3 Tips for Writing New Characters for Old Stories

3 Tips for Writing New Characters for Old Stories

As many of you will know, Spiral Mind and its sequel The Coriolis Effect are with the imprint Orange Pip Books who champion new characters in Sherlock Holmes stories. Having recently been working on weaving two new characters into the last instalment of the trilogy as one of the rewards chosen in my Kickstarter, I thought it was high time I shared what I’ve learnt in my process about bringing new characters into an old canon like that of Sherlock Holmes.

1) Enhance the Core of the Story

This is possibly the only rule in the process, everything else is just advice. Your new character shouldn’t jar with the world or the message of the canon in such a way that makes them unrecognisable. That’s not to say your character can’t be at odds with say the main character. Your new character can also be a main character, making the original main character a side character, like e.g. in Enola Holmes. What is important, though, is that the other original characters you have chosen to keep in your story are portrayed in a recognisable way and that they don’t get completely changed in their behaviour or personality.

If a new character came into 221B, offered Sherlock a billion pounds and Sherlock took it to build a spa hotel in the highlands, that wouldn’t work with Sherlock as a character, not just because this story would be devoid of a detective case, but also because it robs Sherlock of two characteristics that are integral to him: he doesn’t care about money or business and he certainly wouldn’t take a large sum without investigating it.
Your new character should serve a story that fits well within the world of the original stories, whether it’s updated in time or space or adapted in some other way, the reason people used to read these stories should still be the same for yours.

I personally enjoy it the most if the presence of a new character is woven into the stories in a way that doesn’t contradict the old plot lines as well, and if their absence from the original makes sense from the perspective of the new story. It requires a great deal of weaving loose ends together where old and new plot lines branch off and have to be brought back together, but that is one of the most fun puzzles I know.

2) Bring Variety to an Old Canon

That said, new characters shouldn’t just be slaves to the old stories either. They’re there to bring some variety, because many fans will have read the canon over and over and are hungry for new stories, so you needn’t be afraid of adding new aspects to the old stories that weren’t there before or bringing new issues, new problems or new opinions into the old world to see what the original characters would do if they were faced with them. This is why the above paragraph is all about keeping the core of the canon, not all of it.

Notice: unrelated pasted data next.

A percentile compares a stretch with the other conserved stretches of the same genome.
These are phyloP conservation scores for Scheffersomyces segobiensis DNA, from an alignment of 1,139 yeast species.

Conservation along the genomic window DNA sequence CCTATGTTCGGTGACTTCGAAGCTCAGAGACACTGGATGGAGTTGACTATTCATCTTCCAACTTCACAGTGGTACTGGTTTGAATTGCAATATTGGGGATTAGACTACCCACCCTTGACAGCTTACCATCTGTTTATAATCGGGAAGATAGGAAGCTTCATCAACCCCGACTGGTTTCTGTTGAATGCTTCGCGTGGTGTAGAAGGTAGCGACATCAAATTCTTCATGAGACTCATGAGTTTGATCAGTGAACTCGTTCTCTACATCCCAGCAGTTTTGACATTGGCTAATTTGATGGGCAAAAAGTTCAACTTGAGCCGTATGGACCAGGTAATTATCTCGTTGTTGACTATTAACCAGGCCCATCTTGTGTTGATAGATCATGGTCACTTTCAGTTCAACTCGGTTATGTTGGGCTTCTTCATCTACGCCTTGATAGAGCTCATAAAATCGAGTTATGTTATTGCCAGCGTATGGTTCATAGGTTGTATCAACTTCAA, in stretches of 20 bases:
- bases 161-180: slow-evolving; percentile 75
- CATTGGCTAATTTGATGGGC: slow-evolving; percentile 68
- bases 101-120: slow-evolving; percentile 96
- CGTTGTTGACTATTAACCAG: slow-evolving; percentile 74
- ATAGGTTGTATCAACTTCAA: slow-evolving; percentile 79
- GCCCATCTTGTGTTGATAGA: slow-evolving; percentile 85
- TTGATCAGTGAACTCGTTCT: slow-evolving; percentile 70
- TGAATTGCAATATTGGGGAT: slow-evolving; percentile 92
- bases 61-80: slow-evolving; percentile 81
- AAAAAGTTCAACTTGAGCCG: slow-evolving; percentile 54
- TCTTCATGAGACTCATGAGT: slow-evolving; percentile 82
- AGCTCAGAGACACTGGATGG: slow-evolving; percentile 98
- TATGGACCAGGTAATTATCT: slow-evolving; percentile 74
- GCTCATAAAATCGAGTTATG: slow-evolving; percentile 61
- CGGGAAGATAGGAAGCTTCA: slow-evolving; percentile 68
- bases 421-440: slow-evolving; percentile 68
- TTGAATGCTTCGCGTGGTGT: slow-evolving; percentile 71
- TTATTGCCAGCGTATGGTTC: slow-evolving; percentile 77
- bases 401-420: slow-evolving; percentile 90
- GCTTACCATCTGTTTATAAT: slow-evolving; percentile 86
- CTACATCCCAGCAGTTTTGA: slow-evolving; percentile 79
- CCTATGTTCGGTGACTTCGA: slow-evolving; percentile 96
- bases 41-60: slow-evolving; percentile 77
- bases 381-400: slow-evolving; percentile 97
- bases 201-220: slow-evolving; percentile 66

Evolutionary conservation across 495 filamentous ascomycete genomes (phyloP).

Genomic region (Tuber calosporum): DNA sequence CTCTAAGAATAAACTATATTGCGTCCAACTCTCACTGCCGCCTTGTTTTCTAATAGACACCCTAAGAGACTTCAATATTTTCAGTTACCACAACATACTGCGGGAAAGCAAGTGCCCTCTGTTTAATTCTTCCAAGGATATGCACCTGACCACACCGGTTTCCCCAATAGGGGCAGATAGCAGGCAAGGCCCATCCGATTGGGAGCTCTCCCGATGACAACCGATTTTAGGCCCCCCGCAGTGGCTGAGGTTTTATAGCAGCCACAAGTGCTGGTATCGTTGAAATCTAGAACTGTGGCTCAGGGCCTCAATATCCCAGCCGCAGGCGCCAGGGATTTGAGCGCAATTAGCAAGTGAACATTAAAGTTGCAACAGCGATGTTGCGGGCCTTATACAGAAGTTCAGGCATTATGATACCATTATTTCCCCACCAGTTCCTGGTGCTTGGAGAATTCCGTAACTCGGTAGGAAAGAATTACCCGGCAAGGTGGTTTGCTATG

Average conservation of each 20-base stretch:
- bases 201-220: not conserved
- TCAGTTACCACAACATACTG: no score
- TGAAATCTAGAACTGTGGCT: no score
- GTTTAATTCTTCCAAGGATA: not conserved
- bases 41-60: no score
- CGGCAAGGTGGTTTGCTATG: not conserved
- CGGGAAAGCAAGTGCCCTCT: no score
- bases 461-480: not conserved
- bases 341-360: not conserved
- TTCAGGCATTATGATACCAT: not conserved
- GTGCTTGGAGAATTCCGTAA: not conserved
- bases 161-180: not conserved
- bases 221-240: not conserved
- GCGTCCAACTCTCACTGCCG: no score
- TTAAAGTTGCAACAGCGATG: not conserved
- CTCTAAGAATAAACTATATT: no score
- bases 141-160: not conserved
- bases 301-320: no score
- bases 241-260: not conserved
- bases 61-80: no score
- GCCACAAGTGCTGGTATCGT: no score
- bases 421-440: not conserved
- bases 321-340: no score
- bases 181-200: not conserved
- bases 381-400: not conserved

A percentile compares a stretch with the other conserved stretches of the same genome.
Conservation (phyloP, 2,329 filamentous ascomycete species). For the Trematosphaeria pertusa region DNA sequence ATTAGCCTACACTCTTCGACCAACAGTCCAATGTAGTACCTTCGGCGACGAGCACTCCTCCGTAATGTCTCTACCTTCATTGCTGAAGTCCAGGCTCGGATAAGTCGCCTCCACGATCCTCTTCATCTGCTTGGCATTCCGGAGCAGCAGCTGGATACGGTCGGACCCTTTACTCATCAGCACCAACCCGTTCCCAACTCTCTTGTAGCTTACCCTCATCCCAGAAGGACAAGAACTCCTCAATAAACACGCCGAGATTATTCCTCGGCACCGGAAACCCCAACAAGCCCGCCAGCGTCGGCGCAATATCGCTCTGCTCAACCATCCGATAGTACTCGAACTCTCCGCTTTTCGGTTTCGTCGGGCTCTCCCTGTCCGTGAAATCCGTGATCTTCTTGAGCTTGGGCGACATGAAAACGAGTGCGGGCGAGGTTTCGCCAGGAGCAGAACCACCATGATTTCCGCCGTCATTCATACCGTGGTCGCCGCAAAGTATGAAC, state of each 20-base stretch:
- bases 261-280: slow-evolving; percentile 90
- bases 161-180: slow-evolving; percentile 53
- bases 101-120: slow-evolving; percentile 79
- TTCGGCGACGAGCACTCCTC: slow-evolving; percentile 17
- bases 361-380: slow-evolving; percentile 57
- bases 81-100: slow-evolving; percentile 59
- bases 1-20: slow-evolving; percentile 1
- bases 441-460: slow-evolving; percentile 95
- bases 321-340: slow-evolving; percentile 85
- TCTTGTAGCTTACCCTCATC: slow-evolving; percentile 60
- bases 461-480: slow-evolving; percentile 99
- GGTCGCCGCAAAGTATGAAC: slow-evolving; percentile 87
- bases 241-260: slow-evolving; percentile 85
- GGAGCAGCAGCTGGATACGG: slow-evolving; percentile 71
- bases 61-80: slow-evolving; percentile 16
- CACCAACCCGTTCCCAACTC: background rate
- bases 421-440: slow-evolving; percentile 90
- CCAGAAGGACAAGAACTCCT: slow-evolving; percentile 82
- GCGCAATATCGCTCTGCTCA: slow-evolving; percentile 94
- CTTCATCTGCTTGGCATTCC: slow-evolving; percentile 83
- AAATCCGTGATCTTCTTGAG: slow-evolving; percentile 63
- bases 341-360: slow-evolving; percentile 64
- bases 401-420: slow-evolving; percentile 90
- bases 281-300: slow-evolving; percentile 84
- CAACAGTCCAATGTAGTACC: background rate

As an example, you could very much introduce a new character who is a flute teacher and ends up teaching Sherlock how to play the flute. Of course, he doesn’t play the flute in the original, but he does play the violin and it would fit his character well especially if this aided solving a case for him to learn to play another musical instrument. I, for one, would be curious to learn from this story which instrument Sherlock prefers in the end, if he sees music in a different way now, what his choice of instrument might say about his mood, or how playing the flute could play into solving cases in the future. Learning these new things about Sherlock would enrich the original world without being untrue to the original.

3) Don’t Just Make Them a Plot Device

You may remember Mrs Hudson complaining rather brilliantly in BBC Sherlock’s Christmas Special “The Abominable Bride” that she is “not a plot device.” Even though she is just a minor character even in the BBC series, she is given a very rounded character with hints at a background characters and audience alike have been surprised by. Now, Mrs Hudson is by no means a new character, but a lot of these facets are new to her. Whether you are adapting old characters or introducing a new one, don’t be afraid to make them a rounded character that has their own personality, backstory and principles to add to the original world. The core of the story should perhaps not be broken, but the core leaves so much room around it.

It should always be worth it to introduce new characters into an old story. If they are just there to solve a plot hole, they aren’t going to come across as a full character and the writing can be perceived as contrived or lazy plotting, which especially in a Sherlock Holmes story should be avoided, because it so heavily relies on details coming in as clues at the end. If you know something in your story happens that requires a new character, give them room to breathe, devise a backstory for them, even if it’s not featured in the story directly, and allow the reader to get to know them a bit. They have just as much right to be in this story as the original characters do.

Live performance of Anne Boleyn's story at the Tower of London.
Live performance of Anne Boleyn’s story at the Tower of London.

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